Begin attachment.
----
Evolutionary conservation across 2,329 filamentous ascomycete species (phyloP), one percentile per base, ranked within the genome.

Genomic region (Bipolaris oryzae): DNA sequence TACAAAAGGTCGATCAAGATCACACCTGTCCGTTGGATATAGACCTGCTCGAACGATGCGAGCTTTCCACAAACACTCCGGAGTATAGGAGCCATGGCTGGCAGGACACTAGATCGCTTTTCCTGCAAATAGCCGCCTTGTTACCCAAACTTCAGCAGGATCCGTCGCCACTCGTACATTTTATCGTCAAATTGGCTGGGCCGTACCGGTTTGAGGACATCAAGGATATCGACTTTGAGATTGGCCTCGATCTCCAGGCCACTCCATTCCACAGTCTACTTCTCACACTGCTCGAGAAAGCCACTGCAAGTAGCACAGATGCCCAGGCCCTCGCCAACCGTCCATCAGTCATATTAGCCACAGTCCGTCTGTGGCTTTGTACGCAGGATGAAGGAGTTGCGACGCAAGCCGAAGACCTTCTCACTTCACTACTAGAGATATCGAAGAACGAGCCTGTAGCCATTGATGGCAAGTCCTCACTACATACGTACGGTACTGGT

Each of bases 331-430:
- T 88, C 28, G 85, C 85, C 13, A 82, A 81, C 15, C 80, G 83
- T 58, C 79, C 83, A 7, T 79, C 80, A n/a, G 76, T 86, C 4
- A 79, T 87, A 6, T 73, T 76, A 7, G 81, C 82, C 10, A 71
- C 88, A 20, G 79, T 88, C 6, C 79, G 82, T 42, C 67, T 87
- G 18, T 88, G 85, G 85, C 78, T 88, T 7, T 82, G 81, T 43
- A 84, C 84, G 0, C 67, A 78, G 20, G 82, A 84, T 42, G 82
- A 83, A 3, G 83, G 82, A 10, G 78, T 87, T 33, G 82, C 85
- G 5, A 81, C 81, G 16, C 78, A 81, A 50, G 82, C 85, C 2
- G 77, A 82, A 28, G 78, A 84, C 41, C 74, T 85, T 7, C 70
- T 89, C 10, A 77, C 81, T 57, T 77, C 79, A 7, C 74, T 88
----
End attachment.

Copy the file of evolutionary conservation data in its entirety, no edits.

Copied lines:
Evolutionary conservation across 2,329 filamentous ascomycete species (phyloP), one percentile per base, ranked within the genome.

Genomic region (Bipolaris oryzae): DNA sequence TACAAAAGGTCGATCAAGATCACACCTGTCCGTTGGATATAGACCTGCTCGAACGATGCGAGCTTTCCACAAACACTCCGGAGTATAGGAGCCATGGCTGGCAGGACACTAGATCGCTTTTCCTGCAAATAGCCGCCTTGTTACCCAAACTTCAGCAGGATCCGTCGCCACTCGTACATTTTATCGTCAAATTGGCTGGGCCGTACCGGTTTGAGGACATCAAGGATATCGACTTTGAGATTGGCCTCGATCTCCAGGCCACTCCATTCCACAGTCTACTTCTCACACTGCTCGAGAAAGCCACTGCAAGTAGCACAGATGCCCAGGCCCTCGCCAACCGTCCATCAGTCATATTAGCCACAGTCCGTCTGTGGCTTTGTACGCAGGATGAAGGAGTTGCGACGCAAGCCGAAGACCTTCTCACTTCACTACTAGAGATATCGAAGAACGAGCCTGTAGCCATTGATGGCAAGTCCTCACTACATACGTACGGTACTGGT

Each of bases 331-430:
- T 88, C 28, G 85, C 85, C 13, A 82, A 81, C 15, C 80, G 83
- T 58, C 79, C 83, A 7, T 79, C 80, A n/a, G 76, T 86, C 4
- A 79, T 87, A 6, T 73, T 76, A 7, G 81, C 82, C 10, A 71
- C 88, A 20, G 79, T 88, C 6, C 79, G 82, T 42, C 67, T 87
- G 18, T 88, G 85, G 85, C 78, T 88, T 7, T 82, G 81, T 43
- A 84, C 84, G 0, C 67, A 78, G 20, G 82, A 84, T 42, G 82
- A 83, A 3, G 83, G 82, A 10, G 78, T 87, T 33, G 82, C 85
- G 5, A 81, C 81, G 16, C 78, A 81, A 50, G 82, C 85, C 2
- G 77, A 82, A 28, G 78, A 84, C 41, C 74, T 85, T 7, C 70
- T 89, C 10, A 77, C 81, T 57, T 77, C 79, A 7, C 74, T 88